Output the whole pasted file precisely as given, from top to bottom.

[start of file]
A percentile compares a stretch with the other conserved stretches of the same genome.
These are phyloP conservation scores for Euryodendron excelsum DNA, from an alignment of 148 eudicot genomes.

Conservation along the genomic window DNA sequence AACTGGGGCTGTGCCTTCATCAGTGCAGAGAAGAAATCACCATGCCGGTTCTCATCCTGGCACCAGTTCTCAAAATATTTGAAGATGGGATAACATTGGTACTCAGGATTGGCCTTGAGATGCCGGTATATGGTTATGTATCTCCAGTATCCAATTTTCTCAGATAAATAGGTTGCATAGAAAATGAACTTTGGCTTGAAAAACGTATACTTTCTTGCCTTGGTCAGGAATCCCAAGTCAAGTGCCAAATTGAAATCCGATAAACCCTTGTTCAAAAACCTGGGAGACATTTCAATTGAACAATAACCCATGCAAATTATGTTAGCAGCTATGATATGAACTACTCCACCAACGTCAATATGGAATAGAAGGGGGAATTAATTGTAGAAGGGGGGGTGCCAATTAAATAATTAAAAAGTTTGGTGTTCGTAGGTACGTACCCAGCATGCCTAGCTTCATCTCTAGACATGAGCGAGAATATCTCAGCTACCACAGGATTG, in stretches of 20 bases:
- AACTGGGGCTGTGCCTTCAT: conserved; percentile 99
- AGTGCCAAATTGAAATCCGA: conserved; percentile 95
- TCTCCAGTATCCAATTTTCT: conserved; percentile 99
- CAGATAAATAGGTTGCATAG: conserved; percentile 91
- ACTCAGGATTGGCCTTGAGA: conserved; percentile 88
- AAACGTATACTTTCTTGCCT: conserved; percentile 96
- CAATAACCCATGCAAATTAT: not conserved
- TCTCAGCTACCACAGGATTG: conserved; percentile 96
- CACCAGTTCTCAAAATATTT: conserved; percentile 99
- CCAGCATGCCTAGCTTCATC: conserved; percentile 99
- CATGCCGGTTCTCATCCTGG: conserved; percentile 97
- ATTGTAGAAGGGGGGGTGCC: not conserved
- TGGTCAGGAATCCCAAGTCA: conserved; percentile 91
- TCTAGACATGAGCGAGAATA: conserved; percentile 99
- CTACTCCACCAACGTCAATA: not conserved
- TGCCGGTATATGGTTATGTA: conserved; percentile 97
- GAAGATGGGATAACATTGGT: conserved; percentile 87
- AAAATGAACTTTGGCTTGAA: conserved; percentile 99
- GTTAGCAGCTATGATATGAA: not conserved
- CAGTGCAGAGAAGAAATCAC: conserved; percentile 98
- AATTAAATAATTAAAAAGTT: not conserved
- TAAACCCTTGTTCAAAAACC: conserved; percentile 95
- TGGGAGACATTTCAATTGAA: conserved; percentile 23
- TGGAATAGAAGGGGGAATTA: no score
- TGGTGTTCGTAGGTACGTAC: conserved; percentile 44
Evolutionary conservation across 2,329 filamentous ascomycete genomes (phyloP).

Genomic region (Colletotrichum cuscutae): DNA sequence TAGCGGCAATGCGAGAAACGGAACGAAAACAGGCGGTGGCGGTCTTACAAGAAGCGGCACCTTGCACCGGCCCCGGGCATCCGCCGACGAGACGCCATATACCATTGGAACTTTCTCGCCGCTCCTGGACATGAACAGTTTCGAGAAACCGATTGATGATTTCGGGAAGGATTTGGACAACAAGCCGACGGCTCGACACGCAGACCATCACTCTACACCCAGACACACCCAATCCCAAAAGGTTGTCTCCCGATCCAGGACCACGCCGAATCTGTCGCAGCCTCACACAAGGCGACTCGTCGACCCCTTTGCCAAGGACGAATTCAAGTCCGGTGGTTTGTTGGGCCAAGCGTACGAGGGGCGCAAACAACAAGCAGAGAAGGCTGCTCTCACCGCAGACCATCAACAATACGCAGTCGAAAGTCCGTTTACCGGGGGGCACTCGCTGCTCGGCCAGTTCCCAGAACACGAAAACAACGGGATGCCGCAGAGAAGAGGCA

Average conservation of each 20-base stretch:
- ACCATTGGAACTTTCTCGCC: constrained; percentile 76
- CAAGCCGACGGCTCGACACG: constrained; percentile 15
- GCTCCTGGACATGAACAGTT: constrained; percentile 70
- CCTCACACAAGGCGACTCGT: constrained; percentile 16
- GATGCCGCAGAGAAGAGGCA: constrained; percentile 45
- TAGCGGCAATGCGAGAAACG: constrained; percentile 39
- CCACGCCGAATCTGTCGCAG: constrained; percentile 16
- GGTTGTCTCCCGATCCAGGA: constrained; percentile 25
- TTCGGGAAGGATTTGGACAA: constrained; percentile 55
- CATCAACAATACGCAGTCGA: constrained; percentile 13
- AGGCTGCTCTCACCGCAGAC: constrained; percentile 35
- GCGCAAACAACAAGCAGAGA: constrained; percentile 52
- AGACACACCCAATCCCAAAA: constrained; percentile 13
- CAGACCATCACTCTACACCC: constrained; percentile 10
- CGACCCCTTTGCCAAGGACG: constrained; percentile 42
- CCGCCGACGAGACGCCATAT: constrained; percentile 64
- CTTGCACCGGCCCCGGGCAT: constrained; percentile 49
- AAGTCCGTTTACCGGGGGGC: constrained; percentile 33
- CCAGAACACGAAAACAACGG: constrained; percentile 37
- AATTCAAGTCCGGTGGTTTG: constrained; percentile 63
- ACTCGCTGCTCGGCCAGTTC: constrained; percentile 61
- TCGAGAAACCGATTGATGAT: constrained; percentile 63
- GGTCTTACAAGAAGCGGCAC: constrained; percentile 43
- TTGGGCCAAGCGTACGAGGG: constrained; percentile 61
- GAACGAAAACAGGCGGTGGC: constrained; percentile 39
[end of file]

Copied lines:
A percentile compares a stretch with the other conserved stretches of the same genome.
These are phyloP conservation scores for Euryodendron excelsum DNA, from an alignment of 148 eudicot genomes.

Conservation along the genomic window DNA sequence AACTGGGGCTGTGCCTTCATCAGTGCAGAGAAGAAATCACCATGCCGGTTCTCATCCTGGCACCAGTTCTCAAAATATTTGAAGATGGGATAACATTGGTACTCAGGATTGGCCTTGAGATGCCGGTATATGGTTATGTATCTCCAGTATCCAATTTTCTCAGATAAATAGGTTGCATAGAAAATGAACTTTGGCTTGAAAAACGTATACTTTCTTGCCTTGGTCAGGAATCCCAAGTCAAGTGCCAAATTGAAATCCGATAAACCCTTGTTCAAAAACCTGGGAGACATTTCAATTGAACAATAACCCATGCAAATTATGTTAGCAGCTATGATATGAACTACTCCACCAACGTCAATATGGAATAGAAGGGGGAATTAATTGTAGAAGGGGGGGTGCCAATTAAATAATTAAAAAGTTTGGTGTTCGTAGGTACGTACCCAGCATGCCTAGCTTCATCTCTAGACATGAGCGAGAATATCTCAGCTACCACAGGATTG, in stretches of 20 bases:
- AACTGGGGCTGTGCCTTCAT: conserved; percentile 99
- AGTGCCAAATTGAAATCCGA: conserved; percentile 95
- TCTCCAGTATCCAATTTTCT: conserved; percentile 99
- CAGATAAATAGGTTGCATAG: conserved; percentile 91
- ACTCAGGATTGGCCTTGAGA: conserved; percentile 88
- AAACGTATACTTTCTTGCCT: conserved; percentile 96
- CAATAACCCATGCAAATTAT: not conserved
- TCTCAGCTACCACAGGATTG: conserved; percentile 96
- CACCAGTTCTCAAAATATTT: conserved; percentile 99
- CCAGCATGCCTAGCTTCATC: conserved; percentile 99
- CATGCCGGTTCTCATCCTGG: conserved; percentile 97
- ATTGTAGAAGGGGGGGTGCC: not conserved
- TGGTCAGGAATCCCAAGTCA: conserved; percentile 91
- TCTAGACATGAGCGAGAATA: conserved; percentile 99
- CTACTCCACCAACGTCAATA: not conserved
- TGCCGGTATATGGTTATGTA: conserved; percentile 97
- GAAGATGGGATAACATTGGT: conserved; percentile 87
- AAAATGAACTTTGGCTTGAA: conserved; percentile 99
- GTTAGCAGCTATGATATGAA: not conserved
- CAGTGCAGAGAAGAAATCAC: conserved; percentile 98
- AATTAAATAATTAAAAAGTT: not conserved
- TAAACCCTTGTTCAAAAACC: conserved; percentile 95
- TGGGAGACATTTCAATTGAA: conserved; percentile 23
- TGGAATAGAAGGGGGAATTA: no score
- TGGTGTTCGTAGGTACGTAC: conserved; percentile 44
Evolutionary conservation across 2,329 filamentous ascomycete genomes (phyloP).

Genomic region (Colletotrichum cuscutae): DNA sequence TAGCGGCAATGCGAGAAACGGAACGAAAACAGGCGGTGGCGGTCTTACAAGAAGCGGCACCTTGCACCGGCCCCGGGCATCCGCCGACGAGACGCCATATACCATTGGAACTTTCTCGCCGCTCCTGGACATGAACAGTTTCGAGAAACCGATTGATGATTTCGGGAAGGATTTGGACAACAAGCCGACGGCTCGACACGCAGACCATCACTCTACACCCAGACACACCCAATCCCAAAAGGTTGTCTCCCGATCCAGGACCACGCCGAATCTGTCGCAGCCTCACACAAGGCGACTCGTCGACCCCTTTGCCAAGGACGAATTCAAGTCCGGTGGTTTGTTGGGCCAAGCGTACGAGGGGCGCAAACAACAAGCAGAGAAGGCTGCTCTCACCGCAGACCATCAACAATACGCAGTCGAAAGTCCGTTTACCGGGGGGCACTCGCTGCTCGGCCAGTTCCCAGAACACGAAAACAACGGGATGCCGCAGAGAAGAGGCA

Average conservation of each 20-base stretch:
- ACCATTGGAACTTTCTCGCC: constrained; percentile 76
- CAAGCCGACGGCTCGACACG: constrained; percentile 15
- GCTCCTGGACATGAACAGTT: constrained; percentile 70
- CCTCACACAAGGCGACTCGT: constrained; percentile 16
- GATGCCGCAGAGAAGAGGCA: constrained; percentile 45
- TAGCGGCAATGCGAGAAACG: constrained; percentile 39
- CCACGCCGAATCTGTCGCAG: constrained; percentile 16
- GGTTGTCTCCCGATCCAGGA: constrained; percentile 25
- TTCGGGAAGGATTTGGACAA: constrained; percentile 55
- CATCAACAATACGCAGTCGA: constrained; percentile 13
- AGGCTGCTCTCACCGCAGAC: constrained; percentile 35
- GCGCAAACAACAAGCAGAGA: constrained; percentile 52
- AGACACACCCAATCCCAAAA: constrained; percentile 13
- CAGACCATCACTCTACACCC: constrained; percentile 10
- CGACCCCTTTGCCAAGGACG: constrained; percentile 42
- CCGCCGACGAGACGCCATAT: constrained; percentile 64
- CTTGCACCGGCCCCGGGCAT: constrained; percentile 49
- AAGTCCGTTTACCGGGGGGC: constrained; percentile 33
- CCAGAACACGAAAACAACGG: constrained; percentile 37
- AATTCAAGTCCGGTGGTTTG: constrained; percentile 63
- ACTCGCTGCTCGGCCAGTTC: constrained; percentile 61
- TCGAGAAACCGATTGATGAT: constrained; percentile 63
- GGTCTTACAAGAAGCGGCAC: constrained; percentile 43
- TTGGGCCAAGCGTACGAGGG: constrained; percentile 61
- GAACGAAAACAGGCGGTGGC: constrained; percentile 39